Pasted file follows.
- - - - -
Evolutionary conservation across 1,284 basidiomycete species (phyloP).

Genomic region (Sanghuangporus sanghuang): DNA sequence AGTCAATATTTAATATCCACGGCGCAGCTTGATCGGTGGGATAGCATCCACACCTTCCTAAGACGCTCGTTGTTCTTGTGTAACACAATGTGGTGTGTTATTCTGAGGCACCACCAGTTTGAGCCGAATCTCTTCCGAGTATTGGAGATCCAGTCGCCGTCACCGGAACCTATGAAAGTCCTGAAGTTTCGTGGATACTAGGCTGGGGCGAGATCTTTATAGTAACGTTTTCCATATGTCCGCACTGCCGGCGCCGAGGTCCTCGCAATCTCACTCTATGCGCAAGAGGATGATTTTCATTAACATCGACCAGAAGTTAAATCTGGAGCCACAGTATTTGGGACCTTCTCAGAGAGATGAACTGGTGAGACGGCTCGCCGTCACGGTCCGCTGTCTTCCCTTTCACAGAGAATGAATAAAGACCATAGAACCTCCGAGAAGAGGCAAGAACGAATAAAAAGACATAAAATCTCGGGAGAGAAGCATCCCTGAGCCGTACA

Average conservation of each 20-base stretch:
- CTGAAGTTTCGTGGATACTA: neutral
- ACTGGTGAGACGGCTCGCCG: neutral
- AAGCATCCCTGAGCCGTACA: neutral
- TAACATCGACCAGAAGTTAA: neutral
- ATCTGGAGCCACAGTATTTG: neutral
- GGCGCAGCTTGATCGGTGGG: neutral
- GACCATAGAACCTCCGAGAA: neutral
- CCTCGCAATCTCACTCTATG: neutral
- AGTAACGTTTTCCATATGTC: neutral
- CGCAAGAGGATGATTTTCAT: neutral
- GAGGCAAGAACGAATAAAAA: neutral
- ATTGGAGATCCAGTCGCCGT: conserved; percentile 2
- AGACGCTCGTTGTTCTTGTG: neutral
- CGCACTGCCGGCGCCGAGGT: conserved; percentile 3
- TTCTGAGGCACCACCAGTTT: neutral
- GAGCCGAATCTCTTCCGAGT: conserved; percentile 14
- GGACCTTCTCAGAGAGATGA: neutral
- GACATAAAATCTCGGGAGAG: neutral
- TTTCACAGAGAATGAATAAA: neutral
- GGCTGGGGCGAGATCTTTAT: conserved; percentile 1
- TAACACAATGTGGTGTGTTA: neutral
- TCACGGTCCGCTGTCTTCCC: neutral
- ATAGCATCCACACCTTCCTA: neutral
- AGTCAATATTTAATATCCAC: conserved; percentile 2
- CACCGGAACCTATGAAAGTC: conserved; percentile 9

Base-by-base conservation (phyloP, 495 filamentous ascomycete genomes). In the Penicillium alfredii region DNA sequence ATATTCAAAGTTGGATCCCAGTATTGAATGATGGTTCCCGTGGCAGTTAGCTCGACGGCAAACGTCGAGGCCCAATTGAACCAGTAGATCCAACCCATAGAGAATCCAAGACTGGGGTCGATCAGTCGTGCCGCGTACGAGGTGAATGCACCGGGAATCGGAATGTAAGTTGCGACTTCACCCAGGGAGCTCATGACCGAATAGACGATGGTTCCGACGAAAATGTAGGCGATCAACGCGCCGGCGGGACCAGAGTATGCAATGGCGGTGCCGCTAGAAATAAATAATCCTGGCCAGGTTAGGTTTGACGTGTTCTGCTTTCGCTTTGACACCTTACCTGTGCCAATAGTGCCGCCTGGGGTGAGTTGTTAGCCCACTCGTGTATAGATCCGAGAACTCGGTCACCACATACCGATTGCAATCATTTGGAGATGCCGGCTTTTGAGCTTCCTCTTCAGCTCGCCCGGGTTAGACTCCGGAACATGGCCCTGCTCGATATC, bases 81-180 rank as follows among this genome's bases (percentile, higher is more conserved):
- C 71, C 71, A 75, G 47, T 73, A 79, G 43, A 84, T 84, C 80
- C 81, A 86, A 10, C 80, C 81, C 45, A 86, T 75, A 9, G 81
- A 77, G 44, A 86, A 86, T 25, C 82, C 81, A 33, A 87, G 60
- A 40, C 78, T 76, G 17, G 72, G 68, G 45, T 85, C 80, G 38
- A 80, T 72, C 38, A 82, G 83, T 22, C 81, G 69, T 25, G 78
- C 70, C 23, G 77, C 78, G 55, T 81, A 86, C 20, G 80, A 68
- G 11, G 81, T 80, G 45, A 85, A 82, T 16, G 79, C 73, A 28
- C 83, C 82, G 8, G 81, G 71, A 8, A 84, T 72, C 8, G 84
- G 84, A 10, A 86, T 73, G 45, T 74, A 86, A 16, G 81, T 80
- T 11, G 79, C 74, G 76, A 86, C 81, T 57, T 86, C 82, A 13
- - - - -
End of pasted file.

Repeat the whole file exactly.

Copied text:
Evolutionary conservation across 1,284 basidiomycete species (phyloP).

Genomic region (Sanghuangporus sanghuang): DNA sequence AGTCAATATTTAATATCCACGGCGCAGCTTGATCGGTGGGATAGCATCCACACCTTCCTAAGACGCTCGTTGTTCTTGTGTAACACAATGTGGTGTGTTATTCTGAGGCACCACCAGTTTGAGCCGAATCTCTTCCGAGTATTGGAGATCCAGTCGCCGTCACCGGAACCTATGAAAGTCCTGAAGTTTCGTGGATACTAGGCTGGGGCGAGATCTTTATAGTAACGTTTTCCATATGTCCGCACTGCCGGCGCCGAGGTCCTCGCAATCTCACTCTATGCGCAAGAGGATGATTTTCATTAACATCGACCAGAAGTTAAATCTGGAGCCACAGTATTTGGGACCTTCTCAGAGAGATGAACTGGTGAGACGGCTCGCCGTCACGGTCCGCTGTCTTCCCTTTCACAGAGAATGAATAAAGACCATAGAACCTCCGAGAAGAGGCAAGAACGAATAAAAAGACATAAAATCTCGGGAGAGAAGCATCCCTGAGCCGTACA

Average conservation of each 20-base stretch:
- CTGAAGTTTCGTGGATACTA: neutral
- ACTGGTGAGACGGCTCGCCG: neutral
- AAGCATCCCTGAGCCGTACA: neutral
- TAACATCGACCAGAAGTTAA: neutral
- ATCTGGAGCCACAGTATTTG: neutral
- GGCGCAGCTTGATCGGTGGG: neutral
- GACCATAGAACCTCCGAGAA: neutral
- CCTCGCAATCTCACTCTATG: neutral
- AGTAACGTTTTCCATATGTC: neutral
- CGCAAGAGGATGATTTTCAT: neutral
- GAGGCAAGAACGAATAAAAA: neutral
- ATTGGAGATCCAGTCGCCGT: conserved; percentile 2
- AGACGCTCGTTGTTCTTGTG: neutral
- CGCACTGCCGGCGCCGAGGT: conserved; percentile 3
- TTCTGAGGCACCACCAGTTT: neutral
- GAGCCGAATCTCTTCCGAGT: conserved; percentile 14
- GGACCTTCTCAGAGAGATGA: neutral
- GACATAAAATCTCGGGAGAG: neutral
- TTTCACAGAGAATGAATAAA: neutral
- GGCTGGGGCGAGATCTTTAT: conserved; percentile 1
- TAACACAATGTGGTGTGTTA: neutral
- TCACGGTCCGCTGTCTTCCC: neutral
- ATAGCATCCACACCTTCCTA: neutral
- AGTCAATATTTAATATCCAC: conserved; percentile 2
- CACCGGAACCTATGAAAGTC: conserved; percentile 9

Base-by-base conservation (phyloP, 495 filamentous ascomycete genomes). In the Penicillium alfredii region DNA sequence ATATTCAAAGTTGGATCCCAGTATTGAATGATGGTTCCCGTGGCAGTTAGCTCGACGGCAAACGTCGAGGCCCAATTGAACCAGTAGATCCAACCCATAGAGAATCCAAGACTGGGGTCGATCAGTCGTGCCGCGTACGAGGTGAATGCACCGGGAATCGGAATGTAAGTTGCGACTTCACCCAGGGAGCTCATGACCGAATAGACGATGGTTCCGACGAAAATGTAGGCGATCAACGCGCCGGCGGGACCAGAGTATGCAATGGCGGTGCCGCTAGAAATAAATAATCCTGGCCAGGTTAGGTTTGACGTGTTCTGCTTTCGCTTTGACACCTTACCTGTGCCAATAGTGCCGCCTGGGGTGAGTTGTTAGCCCACTCGTGTATAGATCCGAGAACTCGGTCACCACATACCGATTGCAATCATTTGGAGATGCCGGCTTTTGAGCTTCCTCTTCAGCTCGCCCGGGTTAGACTCCGGAACATGGCCCTGCTCGATATC, bases 81-180 rank as follows among this genome's bases (percentile, higher is more conserved):
- C 71, C 71, A 75, G 47, T 73, A 79, G 43, A 84, T 84, C 80
- C 81, A 86, A 10, C 80, C 81, C 45, A 86, T 75, A 9, G 81
- A 77, G 44, A 86, A 86, T 25, C 82, C 81, A 33, A 87, G 60
- A 40, C 78, T 76, G 17, G 72, G 68, G 45, T 85, C 80, G 38
- A 80, T 72, C 38, A 82, G 83, T 22, C 81, G 69, T 25, G 78
- C 70, C 23, G 77, C 78, G 55, T 81, A 86, C 20, G 80, A 68
- G 11, G 81, T 80, G 45, A 85, A 82, T 16, G 79, C 73, A 28
- C 83, C 82, G 8, G 81, G 71, A 8, A 84, T 72, C 8, G 84
- G 84, A 10, A 86, T 73, G 45, T 74, A 86, A 16, G 81, T 80
- T 11, G 79, C 74, G 76, A 86, C 81, T 57, T 86, C 82, A 13